Note, too, the novelty of this idea, for what Weber brings to our attention … is the difference between what existed before and what exists now. Before the modern emergence of the state, no institutional structure had a monopoly of coercive enforcement.
In past times, people to a large measure protected their persons and property by their own efforts.
One sign of the accuracy of Weber’s definition [of the modern state] is the absence of organized police forces in the pre-modern world. … The functions we now depute exclusively to the police were performed previously by the citizens, who relied on themselves and their relatives and friends for the enforcement of rights and for defense and protection.
In the face of the tyrannical contemporary state, Simpson places special emphasis on the private ownership of guns.
Weapons of self-defense … and nowadays primarily guns, belong naturally to the family. … By the situation of present times, the first defense is against the state. … Weapons, therefore, naturally belong in the hands of the people, and it is intrinsically unjust for any higher authority to confiscate or forbid them.
The monopoly state, supposedly needed to protect us, harms rather than benefits us. The record of the state is no better in foreign affairs. The modern liberal state has brought death and destruction, far more than it has protected us from foreign invaders.
One cannot even say that it was the totalitarian and not the liberal version of the state that caused total war. In the world wars of the twentieth century that were fought between liberal and totalitarian states, the liberal states caused at least as much death and destruction as the totalitarian ones, and these liberal states also pursued war when the totalitarian ones would have preferred peace. … So how, then, is liberalism better as regards war, since all systems will fight when they think they must? The only difference seems to be that liberalism will fight total wars, while most of these other systems will not be able to, which is an argument against liberalism and the state, not for them.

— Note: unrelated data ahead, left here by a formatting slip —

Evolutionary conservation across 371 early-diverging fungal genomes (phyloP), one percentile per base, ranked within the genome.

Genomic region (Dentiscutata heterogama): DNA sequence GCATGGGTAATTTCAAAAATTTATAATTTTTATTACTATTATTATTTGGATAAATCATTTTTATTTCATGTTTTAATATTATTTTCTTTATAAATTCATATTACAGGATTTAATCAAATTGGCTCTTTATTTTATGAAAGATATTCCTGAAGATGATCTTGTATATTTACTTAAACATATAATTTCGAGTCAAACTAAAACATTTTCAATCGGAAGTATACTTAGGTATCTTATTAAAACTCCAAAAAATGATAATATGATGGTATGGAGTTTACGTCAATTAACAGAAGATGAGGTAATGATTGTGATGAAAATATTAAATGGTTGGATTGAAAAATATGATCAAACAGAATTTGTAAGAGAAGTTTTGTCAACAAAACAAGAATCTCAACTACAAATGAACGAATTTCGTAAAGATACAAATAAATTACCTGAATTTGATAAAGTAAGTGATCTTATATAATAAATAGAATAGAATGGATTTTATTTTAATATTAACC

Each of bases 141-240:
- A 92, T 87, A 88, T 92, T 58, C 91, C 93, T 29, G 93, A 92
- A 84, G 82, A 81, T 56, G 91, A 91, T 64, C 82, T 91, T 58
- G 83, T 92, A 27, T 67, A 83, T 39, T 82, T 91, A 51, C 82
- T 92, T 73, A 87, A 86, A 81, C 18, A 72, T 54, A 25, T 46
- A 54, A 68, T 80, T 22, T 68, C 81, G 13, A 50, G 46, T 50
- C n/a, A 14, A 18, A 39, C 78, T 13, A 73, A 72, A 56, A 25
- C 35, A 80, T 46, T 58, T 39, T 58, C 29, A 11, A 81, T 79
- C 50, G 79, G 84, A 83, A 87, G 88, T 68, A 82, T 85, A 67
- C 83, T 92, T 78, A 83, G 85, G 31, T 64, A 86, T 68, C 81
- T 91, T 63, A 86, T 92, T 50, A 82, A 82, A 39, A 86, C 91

In his account of the rise of the state and the ideology that purports to justify it, Simpson brings to the fore the philosophy of Hegel, who remarked that the state “is the march of God in the world.” I would add to Simpson’s fine discussion that Hegel, incredibly, regarded the decline of the “divided conscience,” when the Church was an independent source of authority apart from the monarch, as a part of the growth of freedom. Now people were “free” to obey the state, without the distraction of a competing authority.
Simpson applies his anti-state perspective to American history. He does not view the Constitution with favor. Its adoption was a coup for centralizers and a blow against the dispersal of power.
The Constitution, therefore, makes two different changes [from the Articles of Confederation] at the same time: from a league to a national government and from a congress of delegates to a congress of individuals whose collective power, because it is the coercive power of the state and because in extremis it is unlimited, amounts to autocracy or despotism.
Simpson highlights to great effect the warnings of the Anti-Federalists against the potential for tyranny inherent in the Constitution.
The Anti-Federalists knew far more about political realities than the Federalists did, or at least that the Federalists admitted (for one may suspect that the actual results that the Ant-Federalists foresaw and feared were foreseen and perhaps in part welcomed by the Federalists).
As mentioned earlier, Simpson is no libertarian; and Austrians and libertarians will differ with some of his remarks about the economy. It is all the more remarkable, then, that Simpson’s views on the state converge so substantially with views that we at the Mises Institute have long defended. In our efforts to do so, we now have the help of the arguments of this original thinker and distinguished scholar.